HEALTH

What Does Trump’s Supreme Court Pick Mean For Women?

Neil Gorsuch has no record on abortion — but there are plenty of indications that he would be hostile toward reproductive healthcare

HEALTH
President Donald Trump and Judge Neil Gorsuch — Getty Images
Feb 01, 2017 at 3:28 PM ET

On Tuesday night, Donald Trump held an oddly ‘Bachelor’-like primetime news conference to announce his first Supreme Court pick: Neil Gorsuch, a 49-year-old federal appeals court judge from Colorado. The nomination instantly raises a number of big questions about the future of the court, should he be confirmed — chief among them, what will this mean for women?

The Supreme Court is likely to be pivotal to the near future of reproductive rights and abortion access in this country — and while Gorsuch hasn’t ruled directly on the issue of abortion, there are plenty of clues that suggest he will be hostile toward women’s basic reproductive health care.

The most significant is his opinion in Sebelius v. Hobby Lobby, Inc., a case in which the now-infamous craft chain argued that it should be protected from abiding by the Affordable Care Act’s mandate to cover employee contraception. He wrote that requiring such coverage would force employers “to violate their religious faith” and “underwrite payments for drugs or devices that can have the effect of destroying a fertilized human egg.” Never mind that this flies in the face of scientific evidence showing that contraception does not cause abortion.

“Judge Gorsuch put an employer’s personal beliefs over a patient’s right to access medical treatment,” wrote Jodi Magee, president and CEO of Physicians for Reproductive Health, in a statement sent to Vocativ. “He has a record of undermining health care access for women and is not someone who will reject medically unnecessary restrictions that endanger women.”

In another case challenging Obamacare’s contraception mandate, Little Sisters of the Poor v. Burwell, Gorsuch joined a dissenting opinion that read, “When a law demands that a person do something the person considers sinful, and the penalty for refusal is a large financial penalty, then the law imposes a substantial burden on that person’s free exercise of religion.” So, we know very clearly where he stands with regard to both mandated contraceptive coverage, as well as the science behind how contraception actually works (apparently, he doesn’t believe it).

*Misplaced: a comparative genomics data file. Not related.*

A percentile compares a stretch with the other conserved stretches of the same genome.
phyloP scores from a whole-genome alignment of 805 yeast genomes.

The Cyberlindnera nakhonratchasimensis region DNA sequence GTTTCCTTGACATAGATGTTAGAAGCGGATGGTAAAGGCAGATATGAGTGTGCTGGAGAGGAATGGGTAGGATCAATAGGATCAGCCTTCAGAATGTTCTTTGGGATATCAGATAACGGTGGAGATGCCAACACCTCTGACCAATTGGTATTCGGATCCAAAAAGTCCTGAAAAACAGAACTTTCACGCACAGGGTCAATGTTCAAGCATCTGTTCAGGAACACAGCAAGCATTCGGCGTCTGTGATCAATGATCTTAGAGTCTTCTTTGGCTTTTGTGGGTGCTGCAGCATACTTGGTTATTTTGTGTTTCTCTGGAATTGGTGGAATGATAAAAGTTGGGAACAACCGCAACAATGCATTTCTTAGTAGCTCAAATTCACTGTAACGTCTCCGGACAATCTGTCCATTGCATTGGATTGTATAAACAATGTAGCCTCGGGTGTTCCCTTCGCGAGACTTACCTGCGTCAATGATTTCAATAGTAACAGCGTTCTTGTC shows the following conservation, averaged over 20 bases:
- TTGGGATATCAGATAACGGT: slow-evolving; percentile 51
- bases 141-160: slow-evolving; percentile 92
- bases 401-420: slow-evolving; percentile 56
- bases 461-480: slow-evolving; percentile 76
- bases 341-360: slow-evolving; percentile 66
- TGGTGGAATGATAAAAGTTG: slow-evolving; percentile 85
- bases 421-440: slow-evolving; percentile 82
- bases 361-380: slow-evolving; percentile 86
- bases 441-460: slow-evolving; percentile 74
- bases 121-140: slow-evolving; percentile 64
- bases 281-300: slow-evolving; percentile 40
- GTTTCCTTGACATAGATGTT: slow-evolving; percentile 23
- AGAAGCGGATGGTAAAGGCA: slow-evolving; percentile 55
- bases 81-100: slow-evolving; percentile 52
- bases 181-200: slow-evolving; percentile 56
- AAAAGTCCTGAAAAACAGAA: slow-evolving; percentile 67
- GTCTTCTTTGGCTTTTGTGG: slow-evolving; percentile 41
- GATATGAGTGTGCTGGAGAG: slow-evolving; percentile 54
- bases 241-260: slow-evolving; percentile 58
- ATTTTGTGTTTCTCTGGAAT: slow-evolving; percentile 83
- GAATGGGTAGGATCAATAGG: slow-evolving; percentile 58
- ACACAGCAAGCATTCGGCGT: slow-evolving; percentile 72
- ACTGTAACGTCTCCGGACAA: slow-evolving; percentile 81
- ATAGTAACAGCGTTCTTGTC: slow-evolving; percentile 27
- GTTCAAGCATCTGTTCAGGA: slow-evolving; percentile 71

That brings us to the issue of abortion. It’s a critical one, given predicted upcoming vacancies on the Supreme Court that could shift the balance of the court and, potentially, allow for the overturn of Roe v. Wade. Gorsuch has not taken a public stance on the issue, but, again, there are strong clues as to his leanings. When Utah’s attempt at defunding Planned Parenthood was blocked, Gorsuch unsuccessfully fought to rehear the case. And, as the Washington Post has reported, Gorsuch wrote in his book, “The Future of Assisted Suicide and Euthanasia,” that “all human beings are intrinsically valuable and the intentional taking of human life by private persons is always wrong.”

That certainly leaves room for interpretation with regard to abortion, but reproductive rights activists see it as more reason for concern. “With Judge Neil Gorsuch, the stakes couldn’t be higher when it comes to women and our lives,” NARAL Pro-Choice America President Ilyse Hogue said in a statement. “Gorsuch represents an existential threat to legal abortion in the United States and must never wear the robes of a Supreme Court justice.”